A place to set off for morning runs, savor upscale coffee, little green chariot drives, day-trade, write blogs, soak-off remaining stress of a four-decade career in the hot tub, and smell the roses with my wunderbare Frau, Jeanne.

And let’s not forget the 30-yard-line seats 15 rows behind the opponent’s bench. As they say: “It never rains at Autzen Stadium” … until it does.

The residence serves as a jumping-off point to periodically see the world and to savor special places. For Jeanne and yours truly we have checked out Germany, Italy, Spain and the Bahamas …

What’s next? Can hardly wait to find out.

Sometimes, the author of Almost DailyBrett when trapped in mind-numbing, never-ending, bumper-to-bumper traffic would day-dream about even having the time to read a novel, let along taking a multi-week trip to some place Fantabulous.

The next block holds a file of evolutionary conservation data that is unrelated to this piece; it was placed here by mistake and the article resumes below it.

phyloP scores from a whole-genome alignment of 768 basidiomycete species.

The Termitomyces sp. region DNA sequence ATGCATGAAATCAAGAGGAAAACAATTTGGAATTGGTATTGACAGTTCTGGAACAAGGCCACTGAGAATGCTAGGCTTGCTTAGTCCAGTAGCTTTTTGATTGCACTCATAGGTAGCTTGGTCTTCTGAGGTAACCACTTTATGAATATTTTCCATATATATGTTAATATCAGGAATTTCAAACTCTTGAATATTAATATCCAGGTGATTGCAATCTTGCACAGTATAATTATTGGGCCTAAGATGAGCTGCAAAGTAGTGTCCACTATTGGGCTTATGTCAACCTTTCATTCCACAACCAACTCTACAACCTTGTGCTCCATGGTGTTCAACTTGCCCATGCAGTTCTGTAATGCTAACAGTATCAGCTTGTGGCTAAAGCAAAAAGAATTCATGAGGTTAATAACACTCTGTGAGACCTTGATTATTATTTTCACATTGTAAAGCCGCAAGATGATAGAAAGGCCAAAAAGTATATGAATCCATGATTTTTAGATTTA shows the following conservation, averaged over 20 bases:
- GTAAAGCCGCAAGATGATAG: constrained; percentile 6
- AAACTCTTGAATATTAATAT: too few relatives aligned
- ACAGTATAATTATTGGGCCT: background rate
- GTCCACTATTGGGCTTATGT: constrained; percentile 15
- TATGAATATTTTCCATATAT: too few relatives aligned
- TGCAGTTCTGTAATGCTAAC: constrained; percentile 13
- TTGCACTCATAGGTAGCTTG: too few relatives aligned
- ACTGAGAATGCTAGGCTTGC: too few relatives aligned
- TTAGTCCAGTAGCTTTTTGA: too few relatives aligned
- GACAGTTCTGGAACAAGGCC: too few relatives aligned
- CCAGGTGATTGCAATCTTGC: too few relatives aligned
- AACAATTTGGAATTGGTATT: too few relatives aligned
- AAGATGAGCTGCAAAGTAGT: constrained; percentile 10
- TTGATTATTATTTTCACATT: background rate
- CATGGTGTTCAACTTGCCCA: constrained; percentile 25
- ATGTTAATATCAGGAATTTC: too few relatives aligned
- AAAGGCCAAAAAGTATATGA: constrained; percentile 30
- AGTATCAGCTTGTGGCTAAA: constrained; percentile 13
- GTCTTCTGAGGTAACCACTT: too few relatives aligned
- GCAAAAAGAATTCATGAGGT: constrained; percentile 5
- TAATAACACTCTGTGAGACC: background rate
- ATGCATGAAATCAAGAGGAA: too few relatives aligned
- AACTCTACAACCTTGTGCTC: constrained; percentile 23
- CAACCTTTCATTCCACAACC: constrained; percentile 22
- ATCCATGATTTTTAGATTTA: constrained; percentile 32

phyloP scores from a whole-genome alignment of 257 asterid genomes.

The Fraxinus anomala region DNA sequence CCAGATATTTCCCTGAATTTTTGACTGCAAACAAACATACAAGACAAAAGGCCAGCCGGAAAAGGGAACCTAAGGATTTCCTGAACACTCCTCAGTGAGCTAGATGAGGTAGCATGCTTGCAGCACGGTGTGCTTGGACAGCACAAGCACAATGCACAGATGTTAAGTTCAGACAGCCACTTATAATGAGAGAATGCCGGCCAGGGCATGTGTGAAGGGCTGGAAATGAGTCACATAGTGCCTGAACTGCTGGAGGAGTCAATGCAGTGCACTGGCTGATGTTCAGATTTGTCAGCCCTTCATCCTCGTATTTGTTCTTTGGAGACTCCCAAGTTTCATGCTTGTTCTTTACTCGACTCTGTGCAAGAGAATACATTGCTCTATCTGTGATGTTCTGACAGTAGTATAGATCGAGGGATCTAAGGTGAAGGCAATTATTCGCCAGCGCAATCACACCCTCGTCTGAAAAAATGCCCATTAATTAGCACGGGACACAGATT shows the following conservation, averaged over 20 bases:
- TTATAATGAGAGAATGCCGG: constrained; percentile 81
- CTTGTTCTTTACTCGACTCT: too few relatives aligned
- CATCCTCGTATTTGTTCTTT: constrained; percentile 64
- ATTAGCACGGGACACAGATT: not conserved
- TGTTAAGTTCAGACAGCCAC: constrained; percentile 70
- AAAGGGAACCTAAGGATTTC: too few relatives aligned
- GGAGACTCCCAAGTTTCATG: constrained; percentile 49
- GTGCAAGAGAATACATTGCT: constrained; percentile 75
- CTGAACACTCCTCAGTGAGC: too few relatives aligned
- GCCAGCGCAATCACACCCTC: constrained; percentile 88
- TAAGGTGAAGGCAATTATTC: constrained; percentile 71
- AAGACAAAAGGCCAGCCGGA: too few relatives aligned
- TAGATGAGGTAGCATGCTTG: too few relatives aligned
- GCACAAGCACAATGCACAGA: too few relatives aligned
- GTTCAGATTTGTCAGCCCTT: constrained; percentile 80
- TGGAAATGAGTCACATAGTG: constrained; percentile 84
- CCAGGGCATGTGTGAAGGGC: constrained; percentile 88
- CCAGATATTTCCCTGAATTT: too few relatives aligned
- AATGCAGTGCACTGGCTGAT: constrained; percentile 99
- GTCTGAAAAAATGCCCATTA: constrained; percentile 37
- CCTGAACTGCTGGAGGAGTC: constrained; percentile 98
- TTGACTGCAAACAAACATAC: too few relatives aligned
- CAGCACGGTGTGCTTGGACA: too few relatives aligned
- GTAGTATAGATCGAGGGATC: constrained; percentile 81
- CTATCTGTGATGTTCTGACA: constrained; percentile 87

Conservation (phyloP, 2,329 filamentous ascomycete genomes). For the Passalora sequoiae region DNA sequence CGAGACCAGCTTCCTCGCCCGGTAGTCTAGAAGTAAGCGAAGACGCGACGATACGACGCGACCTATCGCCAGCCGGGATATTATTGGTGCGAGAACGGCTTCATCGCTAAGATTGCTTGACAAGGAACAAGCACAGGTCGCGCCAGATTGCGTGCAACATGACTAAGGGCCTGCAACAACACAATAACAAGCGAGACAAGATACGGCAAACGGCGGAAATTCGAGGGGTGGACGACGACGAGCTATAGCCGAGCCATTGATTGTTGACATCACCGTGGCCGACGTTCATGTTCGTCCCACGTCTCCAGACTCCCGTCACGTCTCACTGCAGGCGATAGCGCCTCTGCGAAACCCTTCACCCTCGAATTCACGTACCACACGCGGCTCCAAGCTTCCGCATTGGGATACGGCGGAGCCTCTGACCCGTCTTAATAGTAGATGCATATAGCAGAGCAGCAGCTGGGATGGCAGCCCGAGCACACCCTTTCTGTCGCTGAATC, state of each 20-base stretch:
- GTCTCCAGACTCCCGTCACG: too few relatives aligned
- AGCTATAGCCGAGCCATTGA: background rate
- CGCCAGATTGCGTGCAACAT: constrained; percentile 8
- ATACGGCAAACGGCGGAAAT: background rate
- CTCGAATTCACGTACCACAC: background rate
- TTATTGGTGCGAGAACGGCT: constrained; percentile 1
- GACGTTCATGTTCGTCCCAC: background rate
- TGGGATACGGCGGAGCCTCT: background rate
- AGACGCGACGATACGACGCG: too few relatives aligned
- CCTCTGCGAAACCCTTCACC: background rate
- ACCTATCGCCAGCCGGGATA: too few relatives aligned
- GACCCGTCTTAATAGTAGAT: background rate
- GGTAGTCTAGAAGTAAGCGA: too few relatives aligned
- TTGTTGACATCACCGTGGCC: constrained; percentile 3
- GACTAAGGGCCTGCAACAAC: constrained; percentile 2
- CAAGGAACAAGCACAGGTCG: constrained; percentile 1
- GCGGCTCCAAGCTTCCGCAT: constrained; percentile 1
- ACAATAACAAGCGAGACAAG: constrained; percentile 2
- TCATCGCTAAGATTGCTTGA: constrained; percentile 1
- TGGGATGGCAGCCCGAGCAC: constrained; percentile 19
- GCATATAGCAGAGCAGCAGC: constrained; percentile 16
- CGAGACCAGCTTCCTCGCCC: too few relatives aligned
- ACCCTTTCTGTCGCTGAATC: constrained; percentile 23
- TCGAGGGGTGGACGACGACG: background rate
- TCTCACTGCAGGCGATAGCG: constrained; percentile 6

That dream will soon be coming true. The day-to-day grind will mercifully come to an end, and the joie de vivre is just beginning. It’s time to do what I want to do.

A Great Career … and then some

Yes, there are two paths you can go by; But in the long run
There’s still time to change the road you’re on
– Jimmy Page, Robert Plant


The old saying in Sacramento to this day is: “When in doubt, declare victory!”

A recent documentary about Arnold Schwarzenegger examined his unbelievable success story from his days as a child of a typical Austrian policeman to his spectacular rise as the greatest body-builder of all time, a movie star, Philanthropist and most amazingly, governor of the largest state in the union.

When asked about his recent dalliance, he readily admitted his failures. He reminded us that humans cannot fly, so the farthest we can fall … is to the ground.